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Mars Rover Landing Photos: NASA's Curiosity Rover Lands Successfully August 6 [PHOTO GALLERY]

By EnStarz Staff Writer, EnStars
on Aug 06, 2012 12:41 PM EDT
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  • This is the first image taken by NASA's Curiosity rover, which landed on Mars the evening of Aug. 5 PDT (morning of Aug. 6 EDT). It was taken through a "fisheye" wide-angle lens on one of the rover's
  • This is the first image taken by NASA's Curiosity rover, which landed on Mars the evening of Aug. 5 PDT (morning of Aug. 6 EDT). It was taken through a "fisheye" wide-angle lens on one of the rover's rear left Hazard-Avoidance cameras at one-quarter of full resolution. The camera is the left eye of a stereo pair positioned at the back left, or port, side of the rover. (Photo : NASA)
  • This is a labeled version of one of the first images taken by a rear Hazard-Avoidance camera on NASA's Curiosity rover, which landed on Mars the evening of Aug. 5 PDT (morning of Aug. 6 EDT).
  • This is a labeled version of one of the first images taken by a rear Hazard-Avoidance camera on NASA's Curiosity rover, which landed on Mars the evening of Aug. 5 PDT (morning of Aug. 6 EDT). (Photo : NASA)
  • This is a version of one of the first images taken by a rear Hazard-Avoidance camera on NASA's Curiosity rover, which landed on Mars the evening of Aug. 5 PDT (morning of Aug. 6 EDT).
  • This is a version of one of the first images taken by a rear Hazard-Avoidance camera on NASA's Curiosity rover, which landed on Mars the evening of Aug. 5 PDT (morning of Aug. 6 EDT). (Photo : NASA)
  • This is one of the first images taken by NASA's Curiosity rover, which landed on Mars the evening of Aug. 5 PDT (morning of Aug. 6 EDT).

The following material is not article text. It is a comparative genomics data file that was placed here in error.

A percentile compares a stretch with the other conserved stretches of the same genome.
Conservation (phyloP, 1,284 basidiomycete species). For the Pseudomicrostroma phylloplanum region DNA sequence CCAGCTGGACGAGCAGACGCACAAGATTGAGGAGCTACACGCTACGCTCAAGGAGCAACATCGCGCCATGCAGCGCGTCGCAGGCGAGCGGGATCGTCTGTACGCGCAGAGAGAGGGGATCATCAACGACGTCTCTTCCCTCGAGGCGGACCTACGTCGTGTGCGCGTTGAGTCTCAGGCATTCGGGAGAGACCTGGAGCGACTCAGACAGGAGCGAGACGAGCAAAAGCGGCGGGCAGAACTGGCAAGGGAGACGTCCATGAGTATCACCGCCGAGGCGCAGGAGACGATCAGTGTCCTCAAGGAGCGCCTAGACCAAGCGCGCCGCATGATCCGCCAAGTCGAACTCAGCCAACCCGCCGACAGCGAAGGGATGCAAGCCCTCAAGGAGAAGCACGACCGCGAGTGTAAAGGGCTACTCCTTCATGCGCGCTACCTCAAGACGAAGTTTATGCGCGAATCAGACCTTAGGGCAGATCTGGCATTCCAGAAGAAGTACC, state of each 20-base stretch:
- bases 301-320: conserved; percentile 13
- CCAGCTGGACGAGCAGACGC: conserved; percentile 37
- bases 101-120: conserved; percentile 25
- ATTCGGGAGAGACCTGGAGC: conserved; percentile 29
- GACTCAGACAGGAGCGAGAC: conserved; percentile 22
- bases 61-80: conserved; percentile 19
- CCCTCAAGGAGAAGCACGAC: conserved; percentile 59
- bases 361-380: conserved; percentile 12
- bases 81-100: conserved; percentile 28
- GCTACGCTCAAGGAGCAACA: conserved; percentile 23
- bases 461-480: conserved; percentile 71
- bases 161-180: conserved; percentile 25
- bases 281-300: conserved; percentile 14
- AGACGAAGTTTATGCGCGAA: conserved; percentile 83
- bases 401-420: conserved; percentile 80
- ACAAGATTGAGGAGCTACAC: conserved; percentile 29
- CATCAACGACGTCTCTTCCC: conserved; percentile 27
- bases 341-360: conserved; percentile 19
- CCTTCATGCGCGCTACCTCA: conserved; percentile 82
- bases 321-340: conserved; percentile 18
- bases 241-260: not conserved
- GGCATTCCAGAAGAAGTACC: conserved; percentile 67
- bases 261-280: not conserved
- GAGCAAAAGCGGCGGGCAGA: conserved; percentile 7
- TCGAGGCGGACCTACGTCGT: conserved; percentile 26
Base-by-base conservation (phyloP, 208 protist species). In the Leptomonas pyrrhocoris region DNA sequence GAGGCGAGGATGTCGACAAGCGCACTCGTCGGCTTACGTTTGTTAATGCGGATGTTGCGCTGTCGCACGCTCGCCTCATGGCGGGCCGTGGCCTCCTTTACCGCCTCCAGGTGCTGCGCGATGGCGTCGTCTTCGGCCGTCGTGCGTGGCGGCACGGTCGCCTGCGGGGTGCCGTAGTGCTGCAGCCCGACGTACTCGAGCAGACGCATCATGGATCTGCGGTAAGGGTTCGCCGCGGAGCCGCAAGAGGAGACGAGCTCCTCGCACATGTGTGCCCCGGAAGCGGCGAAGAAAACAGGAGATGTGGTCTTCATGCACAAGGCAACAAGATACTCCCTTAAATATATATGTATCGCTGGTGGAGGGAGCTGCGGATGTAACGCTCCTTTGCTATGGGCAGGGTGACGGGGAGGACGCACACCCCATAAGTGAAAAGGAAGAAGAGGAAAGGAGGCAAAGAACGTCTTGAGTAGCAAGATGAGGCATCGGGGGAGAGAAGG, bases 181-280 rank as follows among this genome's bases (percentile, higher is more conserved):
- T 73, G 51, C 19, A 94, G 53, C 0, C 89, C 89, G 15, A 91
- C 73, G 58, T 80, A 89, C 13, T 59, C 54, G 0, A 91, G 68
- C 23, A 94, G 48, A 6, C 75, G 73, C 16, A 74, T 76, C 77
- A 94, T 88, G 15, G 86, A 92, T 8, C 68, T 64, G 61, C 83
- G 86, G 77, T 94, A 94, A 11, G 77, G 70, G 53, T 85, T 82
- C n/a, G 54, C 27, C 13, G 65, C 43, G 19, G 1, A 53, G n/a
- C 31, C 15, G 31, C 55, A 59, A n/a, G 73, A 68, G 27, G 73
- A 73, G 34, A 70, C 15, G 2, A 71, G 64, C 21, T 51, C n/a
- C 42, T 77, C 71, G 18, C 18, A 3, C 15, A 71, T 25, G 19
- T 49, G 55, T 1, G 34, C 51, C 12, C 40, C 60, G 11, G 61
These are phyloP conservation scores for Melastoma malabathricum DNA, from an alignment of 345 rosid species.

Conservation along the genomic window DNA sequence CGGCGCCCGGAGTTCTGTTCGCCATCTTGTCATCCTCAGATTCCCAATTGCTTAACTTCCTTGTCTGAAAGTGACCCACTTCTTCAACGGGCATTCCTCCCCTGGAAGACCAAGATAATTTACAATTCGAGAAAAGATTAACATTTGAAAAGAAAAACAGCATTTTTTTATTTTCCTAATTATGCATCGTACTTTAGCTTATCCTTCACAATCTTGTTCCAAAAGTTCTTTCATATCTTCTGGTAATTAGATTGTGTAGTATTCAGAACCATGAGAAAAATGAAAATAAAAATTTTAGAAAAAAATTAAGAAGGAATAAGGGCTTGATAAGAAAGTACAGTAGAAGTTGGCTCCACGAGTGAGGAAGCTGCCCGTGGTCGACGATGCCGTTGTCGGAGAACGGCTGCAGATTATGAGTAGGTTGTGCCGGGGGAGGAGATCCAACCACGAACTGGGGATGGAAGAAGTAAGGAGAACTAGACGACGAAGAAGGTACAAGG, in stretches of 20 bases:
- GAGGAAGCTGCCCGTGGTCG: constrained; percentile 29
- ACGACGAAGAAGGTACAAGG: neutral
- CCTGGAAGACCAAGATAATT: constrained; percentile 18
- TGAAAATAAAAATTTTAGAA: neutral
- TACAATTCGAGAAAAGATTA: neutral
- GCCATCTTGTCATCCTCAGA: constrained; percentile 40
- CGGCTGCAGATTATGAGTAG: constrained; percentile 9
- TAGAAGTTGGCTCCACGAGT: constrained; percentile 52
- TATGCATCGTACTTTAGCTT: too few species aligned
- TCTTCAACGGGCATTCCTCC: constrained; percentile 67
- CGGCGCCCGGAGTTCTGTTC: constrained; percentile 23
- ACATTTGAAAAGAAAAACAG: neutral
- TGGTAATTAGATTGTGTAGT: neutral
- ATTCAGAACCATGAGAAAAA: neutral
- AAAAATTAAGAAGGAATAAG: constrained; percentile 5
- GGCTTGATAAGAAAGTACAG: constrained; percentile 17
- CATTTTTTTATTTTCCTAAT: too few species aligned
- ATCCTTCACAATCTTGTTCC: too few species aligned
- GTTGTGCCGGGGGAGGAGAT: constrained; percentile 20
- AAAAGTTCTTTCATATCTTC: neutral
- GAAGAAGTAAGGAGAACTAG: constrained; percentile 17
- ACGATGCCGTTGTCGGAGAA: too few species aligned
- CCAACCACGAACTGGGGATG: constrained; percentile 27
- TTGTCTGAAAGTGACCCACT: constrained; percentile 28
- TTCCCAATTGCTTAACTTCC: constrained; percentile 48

• This is one of the first images taken by NASA's Curiosity rover, which landed on Mars the evening of Aug. 5 PDT (morning of Aug. 6 EDT). (Photo : NASA)
  • NASA's Curiosity rover and its parachute seen from space as it descended to the surface on Mars.
  • NASA's Curiosity rover and its parachute seen from space as it descended to the surface on Mars. (Photo : NASA)
  • The Mars Science Laboratory (MSL) team in the MSL Mission Support Area reacts after learning the the Curiosity rover has landed safely on Mars and images start coming in at the Jet Propulsion Laborato
  • The Mars Science Laboratory (MSL) team in the MSL Mission Support Area reacts after learning the the Curiosity rover has landed safely on Mars and images start coming in at the Jet Propulsion Laboratory Sunday, Aug. 5, 2012, in Pasadena, Calif. The MSL Rover named Curiosity was designed to assess whether Mars ever had an environment able to support small life forms called microbes. (Photo : NASA/Bill Ingas)

NASA's Curiosity rover landed on Mars Sunday, becoming the largest rover ever to land on another planet and marking the beginning of an ambitious goal set by the United States to send humans to the Red Planet in the 2030's.

The Curiosity rover - with no humans inside- landed on Mars the evening of August 5 PST (morning of August 6 EST) ending a 36-week flight. Few hours after, NASA released the first image of the Red Planet taken by the rover.

"[The landing] marks an unprecedented feat of technology that will stand as a point of national pride far into the future. It proves that even the longest of odds are no match for our unique blend of ingenuity and determination," President Barack Obama said in a statement Sunday.

"This robotic laboratory will seek answers to one of humanity's oldest questions as it investigates whether conditions have favored development of microbial life on the Red Planet. The mission is a critical planetary science mission -- and a precursor to sending humans to the Red Planet in the 2030's, a goal set forth by President Obama," NASA said as it celebrating the landing.

The first image released by NASA is black and white and shows the rover's wheel on Mars' soil. The cameras are looking directly into the sun, so the top of the image is saturated. Some dust appears on the lens as well. 

The Curiosity rover is expected to stay 2 years on the Red Planet to assess whether Mars ever had an environment able to support life forms. 

The project received a $2.5 billion investment from the Government, and according to NASA, it shows that the agency remains on top of the space exploration despite the retirement of the Shuttle program last year.

NASA will continue to explore Mars. It will launch Mars Atmosphere and Volatile Evolution (MAVEN) orbiter next year. 

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